Labour’s policy on fees will be “a subject for discussion”, but the party will prioritise issues such as challenging the scrapping of maintenance grants rather than “hypothetical, theological” debates, according to Gordon Marsden.
Speaking to Times Higher Education, the party’s shadow higher education, further education and skills minister also said that the government’s current policies reflected a “hard-nosed market view” of higher education under Sajid Javid, the business secretary.
Jeremy Corbyn, the Labour leader, said during the leadership contest that he wanted to scrap student fees and reintroduce maintenance grants – a policy he costed at £10 billion a year.
But Mr Marsden said in the autumn that the party’s policy would be arrived at only after consultation inside and outside the party.
Is that review progressing? “We are not in government. There will not be an election, unless something extraordinary happens, until 2020,” said Mr Marsden, a former Open University tutor and editor of History Today.
“So let us start off by looking at some very practical areas where this government could row back from more marketisation and going more down the [student] loans route…We will take those opportunities to have that broader debate about what student experience is, where higher education sits in the whole economic landscape as well as the aspirations of individuals.”
Could policy on fees be another flashpoint between Mr Corbyn and some Labour MPs?
“You need to go back to what Jeremy actually wrote in his paper...where he talked about the idea of a National Education Service,” said Mr Marsden, referencing Mr Corbyn’s proposal during the leadership campaign for a lifelong learning system that would help people improve their “skills and understanding” throughout their working lives.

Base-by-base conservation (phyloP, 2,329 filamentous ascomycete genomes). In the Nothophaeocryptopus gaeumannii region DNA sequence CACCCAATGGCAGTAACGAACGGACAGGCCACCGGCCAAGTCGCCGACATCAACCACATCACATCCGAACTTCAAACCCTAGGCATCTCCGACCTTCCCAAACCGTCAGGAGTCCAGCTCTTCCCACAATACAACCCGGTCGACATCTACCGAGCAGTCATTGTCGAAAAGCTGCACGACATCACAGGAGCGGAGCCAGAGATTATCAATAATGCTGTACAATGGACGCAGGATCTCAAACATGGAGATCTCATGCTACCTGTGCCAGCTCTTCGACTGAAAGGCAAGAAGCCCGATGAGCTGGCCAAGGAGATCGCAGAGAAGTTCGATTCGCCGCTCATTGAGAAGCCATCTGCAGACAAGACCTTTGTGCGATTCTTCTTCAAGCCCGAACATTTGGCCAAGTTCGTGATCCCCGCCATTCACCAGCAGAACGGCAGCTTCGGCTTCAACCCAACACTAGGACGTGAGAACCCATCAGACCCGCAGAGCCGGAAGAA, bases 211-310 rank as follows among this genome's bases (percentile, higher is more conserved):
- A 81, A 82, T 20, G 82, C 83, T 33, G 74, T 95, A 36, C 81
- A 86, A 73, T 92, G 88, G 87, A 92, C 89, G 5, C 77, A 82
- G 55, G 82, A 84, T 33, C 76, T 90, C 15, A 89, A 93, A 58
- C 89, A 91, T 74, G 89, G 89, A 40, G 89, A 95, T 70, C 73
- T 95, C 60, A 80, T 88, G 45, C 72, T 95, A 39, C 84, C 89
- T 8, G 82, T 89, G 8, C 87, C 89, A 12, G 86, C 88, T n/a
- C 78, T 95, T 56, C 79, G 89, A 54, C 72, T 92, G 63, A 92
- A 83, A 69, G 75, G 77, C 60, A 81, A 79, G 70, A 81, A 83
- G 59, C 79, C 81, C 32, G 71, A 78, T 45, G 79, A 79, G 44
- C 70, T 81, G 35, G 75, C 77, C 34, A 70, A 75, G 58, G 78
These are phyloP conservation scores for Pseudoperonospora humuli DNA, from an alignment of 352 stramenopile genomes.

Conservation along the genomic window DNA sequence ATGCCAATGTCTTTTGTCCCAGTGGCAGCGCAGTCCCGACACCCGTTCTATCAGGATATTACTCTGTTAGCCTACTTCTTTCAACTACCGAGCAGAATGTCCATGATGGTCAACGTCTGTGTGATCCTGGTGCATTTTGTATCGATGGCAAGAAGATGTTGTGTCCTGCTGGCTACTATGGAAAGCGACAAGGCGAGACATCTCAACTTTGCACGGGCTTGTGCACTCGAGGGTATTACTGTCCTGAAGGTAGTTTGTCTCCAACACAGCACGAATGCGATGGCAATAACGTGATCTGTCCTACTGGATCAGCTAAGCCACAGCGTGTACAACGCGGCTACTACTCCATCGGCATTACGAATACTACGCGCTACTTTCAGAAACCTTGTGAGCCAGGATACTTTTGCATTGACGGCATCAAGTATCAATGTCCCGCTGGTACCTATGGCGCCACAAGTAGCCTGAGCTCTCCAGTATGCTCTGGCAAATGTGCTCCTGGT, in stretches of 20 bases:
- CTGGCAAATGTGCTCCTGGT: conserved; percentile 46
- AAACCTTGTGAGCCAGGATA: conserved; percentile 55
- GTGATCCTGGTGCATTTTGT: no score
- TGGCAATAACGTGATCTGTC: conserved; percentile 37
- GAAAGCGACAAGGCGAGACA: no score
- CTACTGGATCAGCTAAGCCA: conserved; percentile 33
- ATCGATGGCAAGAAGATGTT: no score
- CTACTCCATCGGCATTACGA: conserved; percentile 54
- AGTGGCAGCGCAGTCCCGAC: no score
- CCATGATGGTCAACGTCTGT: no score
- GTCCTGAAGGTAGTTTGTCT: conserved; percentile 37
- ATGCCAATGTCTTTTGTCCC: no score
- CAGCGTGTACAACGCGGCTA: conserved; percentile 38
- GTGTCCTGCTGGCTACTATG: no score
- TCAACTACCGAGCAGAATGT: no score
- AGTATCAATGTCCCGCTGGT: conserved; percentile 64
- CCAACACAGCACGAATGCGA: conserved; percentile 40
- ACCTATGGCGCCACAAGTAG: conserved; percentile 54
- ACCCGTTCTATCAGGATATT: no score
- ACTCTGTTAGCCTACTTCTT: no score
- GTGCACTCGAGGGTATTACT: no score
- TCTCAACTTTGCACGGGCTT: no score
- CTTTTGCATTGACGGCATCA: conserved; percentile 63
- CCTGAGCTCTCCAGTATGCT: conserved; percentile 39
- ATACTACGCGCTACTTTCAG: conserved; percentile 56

Mr Marsden said that this proposal was “not that far from” former Labour education secretary David Blunkett’s 1998 Green Paper, The Learning Age.
“I think the debate in the party – and Jeremy has made this point himself – needs to look at all aspects of that [learning] experience: the contribution of early years, the things that Ofsted [highlight] about weaknesses needing to be remedied in the mid-teens because of problems at an early stage.”
He added: “We do not want to have hypothetical, theological discussions…that do not address the issues that both David Blunkett and Jeremy Corbyn have touched on.”
But the scrapping of fees is clearly a priority for Mr Corbyn.
“The issue of what we do about fees and the period in which we do things about them, will obviously be a broad subject for discussion,” replied Mr Marsden.
“That great socialist Nye Bevan said that socialism is the language of priorities. The priorities that we set must reflect the needs of the 21st century and the breadth of the subjects we need to address.”
Mr Marsden backed Yvette Cooper for the Labour leadership, but was one of the MPs who lent Mr Corbyn their nominations at the last minute, getting him over the line to enter the leadership contest. This was to ensure a “broad debate”, he said at the time.
Does Mr Marsden regret doing that now?
“Jeremy’s election has brought into the party a great process of discussion and argument,” he replied.
“I want that discussion and argument to be conducted in a very fraternal fashion; to be rooted in the real concerns and experiences of the people we need to stand up for and fight for.
“Across the party, whatever divisions there may have been over particular issues, that is what we have to hold on to.”
In terms of higher education policy under the current government, Mr Marsden said that there had been a shift since the coalition government and Lord Willetts’ time as universities minister.
He said that the “broader ‘one nation’ tradition of Toryism is being edged out by a hard-nosed market view of education, which frankly is exemplified by Sajid Javid”, noting policies such as plans for provider exit in the Green Paper.
Mr Marsden said that Labour would attempt to force the government to change course on scrapping maintenance grants and freezing student loan repayment thresholds. Bringing in student loans in a number of areas – in higher education, in further education, in nursing education – was a “Faustian pact” in terms of the scope to store up future financial problems for the government, Mr Marsden said.
He also warned: “They are assuming everybody is going to sign up for these various loans. And yet the evidence from the further education sector, the one example we now have the most experience of where they’ve converted a grants system into a loan system…the take-up for those loans is less than 50 per cent.”
He called the scrapping of maintenance grants in higher education as “rushed, untested and potentially very socially damaging”.